The last link above has Radio-Canada’s entire New Years Eve line up (I’m providing the Radio-Canada line-up since it’s watched more on New Years Eve than the TVA line-up… plus everyone in Canada, regardless if you live on any of the three coasts, all gets Radio-Canada and the Bye-Bye).   Check out the last link… there are a number of New Years specials you can watch all evening.

  • The Bye-Bye starts tonight at 11:00pm in your own time zone (regardless of which of Canada’s five time zones you live in).
  • There are re-runs on January 1st at 9:00pm on Radio-Canada.  
  • If you’re not in Canada or are not in front of the TV, you can watch the Bye-Bye live online at the official website (Canada’s Ontario/Québec Eastern Standard Time zone, same time as US Eastern Standard Time, ie: New York).

The official Bye-Bye website is:  http://ici.radio-canada.ca/tele/bye-bye/2014/

I’m unfortunately not going to be able to catch it tonight (I have four different house parties in Edmonton tonight), but hopefully you’ll have the chance to check it out.   If it’s you’re first Bye-Bye, you’ll be in for something very special and quite unique.   Enjoy it!  It has become a BIG part of Québec’s and Canada’s culture — and thus yours’ too!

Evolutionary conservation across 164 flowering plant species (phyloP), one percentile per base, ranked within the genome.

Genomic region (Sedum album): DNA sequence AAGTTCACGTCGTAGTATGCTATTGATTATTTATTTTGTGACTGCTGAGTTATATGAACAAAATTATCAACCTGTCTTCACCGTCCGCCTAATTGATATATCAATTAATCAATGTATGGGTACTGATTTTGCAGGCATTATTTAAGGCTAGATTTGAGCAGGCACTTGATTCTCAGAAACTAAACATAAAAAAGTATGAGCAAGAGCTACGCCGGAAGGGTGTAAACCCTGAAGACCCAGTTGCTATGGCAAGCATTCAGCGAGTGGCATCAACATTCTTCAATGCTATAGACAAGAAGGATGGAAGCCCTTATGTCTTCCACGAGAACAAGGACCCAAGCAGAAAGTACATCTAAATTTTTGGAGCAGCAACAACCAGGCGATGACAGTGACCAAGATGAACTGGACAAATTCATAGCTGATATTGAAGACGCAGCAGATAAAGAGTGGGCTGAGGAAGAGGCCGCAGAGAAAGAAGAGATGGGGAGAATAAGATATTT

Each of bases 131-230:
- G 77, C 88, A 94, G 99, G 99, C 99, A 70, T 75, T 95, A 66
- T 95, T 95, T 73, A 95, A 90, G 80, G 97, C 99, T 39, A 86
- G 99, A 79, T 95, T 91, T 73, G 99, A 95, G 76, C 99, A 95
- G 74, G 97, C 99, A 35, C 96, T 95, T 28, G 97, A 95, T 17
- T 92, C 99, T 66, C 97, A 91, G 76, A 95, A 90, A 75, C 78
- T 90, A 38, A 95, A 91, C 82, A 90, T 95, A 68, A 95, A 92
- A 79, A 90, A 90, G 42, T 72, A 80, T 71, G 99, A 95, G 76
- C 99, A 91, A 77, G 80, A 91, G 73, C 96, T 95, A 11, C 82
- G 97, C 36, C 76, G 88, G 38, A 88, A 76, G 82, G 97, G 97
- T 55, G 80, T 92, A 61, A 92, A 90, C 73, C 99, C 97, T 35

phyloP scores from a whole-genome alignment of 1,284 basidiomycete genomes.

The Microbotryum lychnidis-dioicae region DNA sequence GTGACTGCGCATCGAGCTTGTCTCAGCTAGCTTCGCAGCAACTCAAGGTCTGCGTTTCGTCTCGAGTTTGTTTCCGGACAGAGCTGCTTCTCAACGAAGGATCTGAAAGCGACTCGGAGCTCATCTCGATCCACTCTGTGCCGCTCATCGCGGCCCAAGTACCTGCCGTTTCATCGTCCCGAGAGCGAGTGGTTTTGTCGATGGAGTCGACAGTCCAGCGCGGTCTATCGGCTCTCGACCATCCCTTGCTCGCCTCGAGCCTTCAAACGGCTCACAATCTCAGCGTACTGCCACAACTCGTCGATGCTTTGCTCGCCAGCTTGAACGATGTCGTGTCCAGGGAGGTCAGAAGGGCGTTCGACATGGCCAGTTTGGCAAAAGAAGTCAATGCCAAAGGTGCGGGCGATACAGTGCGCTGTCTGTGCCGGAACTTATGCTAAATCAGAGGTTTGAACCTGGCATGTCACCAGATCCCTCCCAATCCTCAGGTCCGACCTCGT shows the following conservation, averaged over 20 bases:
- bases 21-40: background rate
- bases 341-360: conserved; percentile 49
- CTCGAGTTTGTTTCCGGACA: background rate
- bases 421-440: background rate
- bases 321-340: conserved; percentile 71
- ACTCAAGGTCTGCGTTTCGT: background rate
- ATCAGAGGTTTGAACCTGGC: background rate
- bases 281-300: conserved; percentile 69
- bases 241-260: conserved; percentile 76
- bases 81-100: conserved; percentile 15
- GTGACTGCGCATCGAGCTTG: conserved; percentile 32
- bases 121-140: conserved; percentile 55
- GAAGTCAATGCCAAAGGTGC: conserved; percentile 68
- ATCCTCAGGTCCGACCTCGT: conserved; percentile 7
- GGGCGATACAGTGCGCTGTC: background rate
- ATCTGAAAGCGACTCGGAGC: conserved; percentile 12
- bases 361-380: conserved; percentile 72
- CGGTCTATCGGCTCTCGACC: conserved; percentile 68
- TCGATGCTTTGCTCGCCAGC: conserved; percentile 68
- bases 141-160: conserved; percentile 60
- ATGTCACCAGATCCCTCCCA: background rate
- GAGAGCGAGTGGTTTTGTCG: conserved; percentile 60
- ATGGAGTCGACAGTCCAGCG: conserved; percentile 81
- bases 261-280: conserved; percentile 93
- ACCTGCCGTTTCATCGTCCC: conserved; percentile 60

HAPPY NEW YEAR!  Will see you in 2015!


Simon Durivage (#129)

Simon Durivage just received the Order of Canada.

He’s a very famous, longtime anchor — with a television anchoring career dating back to 1968.  Actually, he’s one of Canada’s and Québec’s most respected Editor-in-Chiefs and Chief Station Anchors.  He continues to be a television host, and in this respect, he is among a very small group of Québécois anchors who could be considered the Québec version of a living/ongoing Nolton Nash & Lloyd Robertson (in English Canada) or a Dan Rather, Mike Wallace, or Barbara Walters (in the US).

Durivage started his career with Radio-Canada, and for many many years, he hosted several of R-C’s pillar programs including:

  • Enjeux (a W5 / 5th Estate / 60 minutes type program)
  • Le Point (the 30 minute analysis / special reporting section which used to follow the 30 minute news segment of the daily evening news on R-C)